County Creates Contractors’ Incentive Program

This article was in Wednesday’s (January 8th, 2020) Herald and News
Written By: Becca Robbins, H&N Staff Reporter

The Klamath County Board of Commissioners launched a program that will provide grant funding for those looking to become contractors in the area to build new housing projects.

The Contractor Incentive Program will fund up to $5,650 of fees associated with things like licensing and certifications for an applicant.

Commissioner Kelley Minty Morris said the idea was born out of brainstorming with a former industry professional she knew about ways to eliminate some barriers to those looking to enter the field.

“He said taking the test is expensive, getting the insurance that you need, getting bonded, all of these up-front costs to start might sound little if you look at them just as one thing — the testing fee $400 — but if you put the whole list of things together that you truly need to get started, if you haven’t been doing it, it can cost upward of $5,000. And if you haven’t been working and you don’t have your foot in the door, where do you get that money?”

Housing has been a problem in Klamath County, Morris said, and is a major hurdle for new professionals looking to come to the area.

“We all know that our housing stock is low, the quality of our housing stock leaves something to be desired and the ability for people to get into rentals. Our rate of rentals that are available is so small. It’s smaller than the state average and smaller than the national average. So we know across the board, whether it’s rentals or housing stock we are in great need in this community.”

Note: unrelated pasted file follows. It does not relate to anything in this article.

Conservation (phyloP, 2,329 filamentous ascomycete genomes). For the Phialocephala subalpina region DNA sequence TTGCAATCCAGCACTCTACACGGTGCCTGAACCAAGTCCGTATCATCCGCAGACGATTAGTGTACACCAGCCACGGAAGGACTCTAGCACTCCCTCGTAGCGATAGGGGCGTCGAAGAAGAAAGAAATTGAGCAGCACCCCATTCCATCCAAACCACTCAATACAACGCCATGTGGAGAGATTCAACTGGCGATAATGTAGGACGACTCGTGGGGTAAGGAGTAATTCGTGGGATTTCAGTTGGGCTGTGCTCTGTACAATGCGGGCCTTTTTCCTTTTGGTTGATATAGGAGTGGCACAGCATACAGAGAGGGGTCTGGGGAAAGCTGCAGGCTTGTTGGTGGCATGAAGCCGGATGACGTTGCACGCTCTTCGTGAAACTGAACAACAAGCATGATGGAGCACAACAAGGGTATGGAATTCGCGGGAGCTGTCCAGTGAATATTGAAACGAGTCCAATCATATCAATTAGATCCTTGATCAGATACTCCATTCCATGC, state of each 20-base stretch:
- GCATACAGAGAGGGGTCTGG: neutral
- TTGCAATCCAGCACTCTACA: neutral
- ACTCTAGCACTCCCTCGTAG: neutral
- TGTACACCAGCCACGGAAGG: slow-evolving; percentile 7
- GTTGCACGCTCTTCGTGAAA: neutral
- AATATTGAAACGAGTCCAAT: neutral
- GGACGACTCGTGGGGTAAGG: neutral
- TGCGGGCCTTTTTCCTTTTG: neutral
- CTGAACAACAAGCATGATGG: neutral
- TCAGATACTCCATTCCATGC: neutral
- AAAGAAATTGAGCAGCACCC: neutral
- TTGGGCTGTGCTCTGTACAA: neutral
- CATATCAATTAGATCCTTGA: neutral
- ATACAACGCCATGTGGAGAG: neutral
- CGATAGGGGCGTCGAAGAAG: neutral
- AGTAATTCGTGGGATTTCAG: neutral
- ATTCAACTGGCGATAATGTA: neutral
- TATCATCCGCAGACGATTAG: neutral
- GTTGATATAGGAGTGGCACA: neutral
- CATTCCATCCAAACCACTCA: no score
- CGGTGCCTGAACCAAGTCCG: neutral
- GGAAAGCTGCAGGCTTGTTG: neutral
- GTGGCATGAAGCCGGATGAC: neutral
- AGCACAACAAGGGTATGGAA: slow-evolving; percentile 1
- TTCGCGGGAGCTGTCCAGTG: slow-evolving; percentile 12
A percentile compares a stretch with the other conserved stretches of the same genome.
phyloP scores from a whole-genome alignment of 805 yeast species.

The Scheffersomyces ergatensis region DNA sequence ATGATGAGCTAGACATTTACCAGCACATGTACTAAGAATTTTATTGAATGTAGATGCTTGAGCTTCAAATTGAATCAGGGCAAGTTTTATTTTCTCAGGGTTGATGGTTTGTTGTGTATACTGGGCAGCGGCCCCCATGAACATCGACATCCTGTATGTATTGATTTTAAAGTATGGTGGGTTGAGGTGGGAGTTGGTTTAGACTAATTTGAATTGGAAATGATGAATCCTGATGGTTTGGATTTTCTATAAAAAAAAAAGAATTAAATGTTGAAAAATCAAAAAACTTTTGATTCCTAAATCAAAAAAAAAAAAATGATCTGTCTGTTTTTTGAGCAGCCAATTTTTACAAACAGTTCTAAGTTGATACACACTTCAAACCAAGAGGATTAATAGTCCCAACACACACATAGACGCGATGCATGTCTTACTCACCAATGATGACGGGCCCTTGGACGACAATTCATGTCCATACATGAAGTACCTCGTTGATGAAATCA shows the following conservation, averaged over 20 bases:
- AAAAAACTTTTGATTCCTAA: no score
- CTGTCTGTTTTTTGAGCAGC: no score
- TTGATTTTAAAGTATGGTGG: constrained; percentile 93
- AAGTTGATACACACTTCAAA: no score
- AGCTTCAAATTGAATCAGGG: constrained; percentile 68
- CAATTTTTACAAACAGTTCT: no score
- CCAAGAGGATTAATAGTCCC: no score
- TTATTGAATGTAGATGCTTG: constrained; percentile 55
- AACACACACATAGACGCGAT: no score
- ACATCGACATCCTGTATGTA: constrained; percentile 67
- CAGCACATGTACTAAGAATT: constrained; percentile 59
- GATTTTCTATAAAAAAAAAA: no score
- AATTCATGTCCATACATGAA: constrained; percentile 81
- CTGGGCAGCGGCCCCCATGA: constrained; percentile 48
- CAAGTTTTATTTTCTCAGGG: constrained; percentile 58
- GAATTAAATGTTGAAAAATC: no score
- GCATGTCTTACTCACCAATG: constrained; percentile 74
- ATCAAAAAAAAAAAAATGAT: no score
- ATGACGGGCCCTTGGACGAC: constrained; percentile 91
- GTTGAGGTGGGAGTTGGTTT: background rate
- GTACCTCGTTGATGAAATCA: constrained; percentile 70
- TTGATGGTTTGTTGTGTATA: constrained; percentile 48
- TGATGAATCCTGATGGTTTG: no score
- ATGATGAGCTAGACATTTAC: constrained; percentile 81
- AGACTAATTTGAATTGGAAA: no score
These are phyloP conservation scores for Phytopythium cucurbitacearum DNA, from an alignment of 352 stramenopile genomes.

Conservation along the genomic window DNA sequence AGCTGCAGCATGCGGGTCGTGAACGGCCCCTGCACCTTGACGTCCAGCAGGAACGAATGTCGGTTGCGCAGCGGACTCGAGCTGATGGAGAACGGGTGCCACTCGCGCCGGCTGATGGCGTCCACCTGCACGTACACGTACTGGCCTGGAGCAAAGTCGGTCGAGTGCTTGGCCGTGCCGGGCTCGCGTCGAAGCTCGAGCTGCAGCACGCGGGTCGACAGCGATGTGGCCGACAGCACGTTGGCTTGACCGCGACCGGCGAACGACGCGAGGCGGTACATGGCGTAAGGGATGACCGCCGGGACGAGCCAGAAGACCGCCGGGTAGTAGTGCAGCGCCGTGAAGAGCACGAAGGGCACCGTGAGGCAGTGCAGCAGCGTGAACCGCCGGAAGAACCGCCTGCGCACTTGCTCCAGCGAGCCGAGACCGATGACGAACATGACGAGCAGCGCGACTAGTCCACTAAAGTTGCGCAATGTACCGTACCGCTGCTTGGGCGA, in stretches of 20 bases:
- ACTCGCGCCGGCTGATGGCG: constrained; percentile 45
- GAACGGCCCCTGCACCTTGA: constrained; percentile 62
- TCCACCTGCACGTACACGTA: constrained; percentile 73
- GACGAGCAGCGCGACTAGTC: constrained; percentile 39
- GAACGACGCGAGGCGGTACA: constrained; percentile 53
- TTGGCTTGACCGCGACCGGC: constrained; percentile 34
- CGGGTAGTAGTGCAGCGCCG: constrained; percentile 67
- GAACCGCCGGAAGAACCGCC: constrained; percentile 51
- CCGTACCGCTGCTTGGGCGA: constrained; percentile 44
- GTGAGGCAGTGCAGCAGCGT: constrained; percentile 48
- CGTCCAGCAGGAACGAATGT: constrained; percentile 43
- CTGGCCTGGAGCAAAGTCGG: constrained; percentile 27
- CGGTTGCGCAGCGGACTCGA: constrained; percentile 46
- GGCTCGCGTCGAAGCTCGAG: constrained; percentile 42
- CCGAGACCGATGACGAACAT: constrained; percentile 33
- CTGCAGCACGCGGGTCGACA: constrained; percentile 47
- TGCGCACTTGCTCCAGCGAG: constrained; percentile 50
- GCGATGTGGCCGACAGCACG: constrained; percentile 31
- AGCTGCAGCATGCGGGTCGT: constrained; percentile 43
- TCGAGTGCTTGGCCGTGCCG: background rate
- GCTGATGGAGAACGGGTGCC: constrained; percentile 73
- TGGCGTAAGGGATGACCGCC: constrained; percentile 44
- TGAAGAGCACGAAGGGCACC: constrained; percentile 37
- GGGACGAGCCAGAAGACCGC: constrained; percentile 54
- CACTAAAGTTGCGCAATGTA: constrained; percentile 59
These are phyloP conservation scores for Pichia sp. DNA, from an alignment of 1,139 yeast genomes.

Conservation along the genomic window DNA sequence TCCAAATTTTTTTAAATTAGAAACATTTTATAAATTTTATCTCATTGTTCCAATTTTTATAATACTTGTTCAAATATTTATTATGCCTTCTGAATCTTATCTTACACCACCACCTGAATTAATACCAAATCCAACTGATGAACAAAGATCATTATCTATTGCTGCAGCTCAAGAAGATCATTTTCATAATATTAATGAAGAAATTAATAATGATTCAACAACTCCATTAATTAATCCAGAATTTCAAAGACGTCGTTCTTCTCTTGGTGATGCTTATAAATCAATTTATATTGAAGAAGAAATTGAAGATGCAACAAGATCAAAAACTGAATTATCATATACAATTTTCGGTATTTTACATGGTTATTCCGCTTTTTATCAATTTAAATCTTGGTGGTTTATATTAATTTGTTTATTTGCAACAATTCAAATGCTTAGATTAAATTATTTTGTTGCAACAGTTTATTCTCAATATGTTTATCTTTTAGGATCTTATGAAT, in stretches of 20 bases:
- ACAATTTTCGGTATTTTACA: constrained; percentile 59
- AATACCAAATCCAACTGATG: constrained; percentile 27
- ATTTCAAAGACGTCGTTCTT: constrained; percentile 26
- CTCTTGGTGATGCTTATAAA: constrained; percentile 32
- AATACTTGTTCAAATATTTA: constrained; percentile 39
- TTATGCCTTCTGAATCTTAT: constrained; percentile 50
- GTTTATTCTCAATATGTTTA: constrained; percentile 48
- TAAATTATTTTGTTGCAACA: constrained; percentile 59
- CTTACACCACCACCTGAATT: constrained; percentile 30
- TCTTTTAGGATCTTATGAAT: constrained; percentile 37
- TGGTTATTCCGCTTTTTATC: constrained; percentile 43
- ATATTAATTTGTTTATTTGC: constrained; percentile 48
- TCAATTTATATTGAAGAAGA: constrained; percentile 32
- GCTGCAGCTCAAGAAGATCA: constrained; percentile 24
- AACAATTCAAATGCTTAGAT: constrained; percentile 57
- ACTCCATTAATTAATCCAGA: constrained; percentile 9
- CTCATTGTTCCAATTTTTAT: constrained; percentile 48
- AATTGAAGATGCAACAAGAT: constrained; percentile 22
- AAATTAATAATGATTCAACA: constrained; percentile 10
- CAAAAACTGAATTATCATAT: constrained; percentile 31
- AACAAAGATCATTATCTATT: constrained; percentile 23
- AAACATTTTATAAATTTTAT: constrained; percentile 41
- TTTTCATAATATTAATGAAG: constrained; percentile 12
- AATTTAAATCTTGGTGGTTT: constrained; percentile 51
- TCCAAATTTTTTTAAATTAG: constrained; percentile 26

In the board’s focus on creating jobs, Morris said they are often confronted with the problem that a lack of affordable housing creates for job filling and recruitment.

“The reason why housing is so important is because it’s been a priority of our board and many of our partners to grow jobs. And when you’re talking about growing jobs and trying to attract more people to your community, whether it’s students for Oregon Tech or people to work on some of the big projects that are in the works, when you’re talking about those things, you can’t miss the fact that if you’re bringing more people to the community or getting more people employed, they need a place to live. It goes hand and hand,” she said. “One piece that keeps coming up as a challenge when you talk about getting more housing stock is who’s going to build them.”

While there is no maximum number of grants the board has set that it will award, Morris said they will evaluate the number of applications they’ve received after about six months to determine the success of the program.

The board of commissioners will partner with the Klamath Basin Home Builders Association and Klamath County Economic Development Association for more technical expertise about the industry and the applications they receive.

“There’s certainly not one magic fix for this, but we need to tackle this from all angles,” she said.

In exchange for the board covering applicants’ fees, the board asks that applicants commit to working in the county for a year, and Morris said she see the demand for affordable housing driving the new contractors the program creates to develop new places to live.

“I will consider the program a success if we end up with at least a half a dozen to a dozen people that really are passionate about getting into this line of work and serving our community and that can use this seed money from the county to really build their own business that they can feel really proud of. If we can launch a new career for at least a handful of people, if not more, I think that I’d say that the program’s a success.”

For more information and the link to the application, visit

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